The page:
Cameron's fury at plan to curb rich backers

 

David Cameron has intervened directly in an independent inquiry into political funding to demand a more favourable outcome for the Conservatives and a severe clampdown on Labour's trade union donations.

The Independent has learnt that the Committee on Standards in Public Life is to propose a £10,000 cap on donations to parties by individuals and organisations to "take the big money out of politics".

The parties would be compensated by a multimillion-pound increase in state funding. There would be stricter controls over the affiliation fees paid by the unions to Labour but they would not be subject to the cap.

Mr Cameron has made a last-minute appeal to the committee to revise its draft proposals. The Tories, who have more rich donors than other parties, favour a £50,000 cap.

Mr Cameron's move has upset some members of the committee, which is chaired by Sir Christopher Kelly and is due to report next month after a 17-month inquiry. It includes a representative from each of the three main parties and six independent members.

"Cameron has thrown his toys out of the pram," one independent source said. "We had a consensus and were ready to publish, and this has delayed it." Labour and the Tories have long disagreed over whether union money should count towards a cap. But the level of the ceiling could now prevent an agreement being reached between the parties.

Lord (Andrew) Feldman of Elstree, the Tories' co-chairman and a friend of Mr Cameron, has sent a strongly worded letter to Sir Christopher, a copy of which has been obtained by The Independent.

"The Prime Minister has asked me to write to you," Lord Feldman wrote. "The Prime Minister and I were very disappointed to learn that you believe that there should be a donations cap that applies to all Conservative and Liberal Democrat party funding, but that specifically excludes a major source of funding to the Labour Party.

"There is a fundamental principle at stake here –the rules on donations should apply equally to all parties and should apply equally to individuals, companies and trade unions alike."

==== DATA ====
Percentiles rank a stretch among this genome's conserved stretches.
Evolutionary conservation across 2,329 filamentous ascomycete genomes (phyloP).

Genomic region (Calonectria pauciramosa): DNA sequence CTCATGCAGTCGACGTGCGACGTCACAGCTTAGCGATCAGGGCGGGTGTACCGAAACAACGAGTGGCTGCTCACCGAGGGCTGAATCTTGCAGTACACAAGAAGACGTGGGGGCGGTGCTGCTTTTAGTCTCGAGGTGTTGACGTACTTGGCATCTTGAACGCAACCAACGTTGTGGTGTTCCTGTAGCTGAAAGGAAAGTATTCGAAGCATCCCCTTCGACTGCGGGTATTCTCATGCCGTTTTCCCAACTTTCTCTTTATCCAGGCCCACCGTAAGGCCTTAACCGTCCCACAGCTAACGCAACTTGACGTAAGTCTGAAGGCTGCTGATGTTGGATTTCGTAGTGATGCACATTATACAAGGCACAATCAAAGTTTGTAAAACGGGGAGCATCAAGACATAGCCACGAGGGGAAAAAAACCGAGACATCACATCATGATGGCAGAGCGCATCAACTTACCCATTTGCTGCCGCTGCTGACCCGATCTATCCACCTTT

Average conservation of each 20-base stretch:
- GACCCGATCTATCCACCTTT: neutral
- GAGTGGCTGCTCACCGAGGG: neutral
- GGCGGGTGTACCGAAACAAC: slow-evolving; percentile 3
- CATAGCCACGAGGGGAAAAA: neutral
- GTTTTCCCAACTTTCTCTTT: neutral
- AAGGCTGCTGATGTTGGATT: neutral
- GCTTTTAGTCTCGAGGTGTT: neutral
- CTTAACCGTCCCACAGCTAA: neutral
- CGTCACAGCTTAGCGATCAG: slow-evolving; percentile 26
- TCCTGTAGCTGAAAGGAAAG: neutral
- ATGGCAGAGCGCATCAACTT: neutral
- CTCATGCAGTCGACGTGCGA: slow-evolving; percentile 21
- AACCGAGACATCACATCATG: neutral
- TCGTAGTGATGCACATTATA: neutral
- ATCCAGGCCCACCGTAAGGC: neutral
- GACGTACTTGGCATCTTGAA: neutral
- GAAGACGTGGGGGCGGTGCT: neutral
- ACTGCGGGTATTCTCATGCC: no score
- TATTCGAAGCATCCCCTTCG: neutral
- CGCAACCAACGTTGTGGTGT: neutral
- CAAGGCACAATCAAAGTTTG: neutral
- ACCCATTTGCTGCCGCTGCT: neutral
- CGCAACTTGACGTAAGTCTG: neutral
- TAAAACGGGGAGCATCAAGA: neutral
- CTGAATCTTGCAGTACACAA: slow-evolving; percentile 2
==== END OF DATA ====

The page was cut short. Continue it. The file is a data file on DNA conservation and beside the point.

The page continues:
Lord Feldman added: "The argument for introducing a cap on donations is to deal with the perception, accurate or not, that big-money donors buy influence over political parties in a way in which the public would not approve. The trade unions are the clearest example of a donor having policy influence as a result of their donation ... It would be perverse if a cap were to be introduced which did not address this most obvious issue."

The Tories' co-chairman was "disappointed" to learn that the committee's draft report proposes a £10,000 donations cap, claiming that would be the "wrong level". He argued: "A cap of £10,000 would hugely inhibit the ability of political parties to engage with the electorate."

Opposing more state funding for parties, Lord Feldman said: "It seems to me deeply unlikely that the public will accept handing over significant sums of taxpayers' money to political parties at a time when the Government is having to make tough decisions and cut public spending. There is a significant risk that this approach will further undermine the reputation of politics and politicians – in direct contrast to the aims of the process."

He told Sir Christopher: "I appreciate you are advanced in your deliberations on this matter, but hope you will have time to reconsider before publication."

Although the Kelly inquiry has consulted all the parties, the tone of the Feldman letter has angered some committee members. Labour fears that Nick Clegg will side with Mr Cameron when he draws up the Government's response to the proposals. The Liberal Democrats have also backed a £50,000 cap, while Labour told the inquiry a much lower one of £500 would be "more equitable, democratic and less susceptible to avoidance".

However, a Liberal Democrat source said: "Nick Clegg will not take sides. He will do all he can to find a consensus, using the Kelly report as the basis."

A Labour spokesman said last night: "In government, Labour always sought to pursue party funding reform through consensus and that has been our approach to the Kelly inquiry. It is deeply disappointing if the Conservative Party leadership is now intervening at a late stage with the work of an independent committee to secure narrow political advantage."

Labour claimed the move was part of a "pattern of behaviour" in which the Tories were playing "fast and loose" with the political system, citing the shake-up of constituency boundaries and new rules bringing in individual rather than household voter registration.

Sir Christopher said last month that his committee's report would provide a fresh, independent look at party funding to "deal with this issue before another funding scandal forces change."

Reform Proposals

A £10,000 cap on donations to parties by individuals and organisations.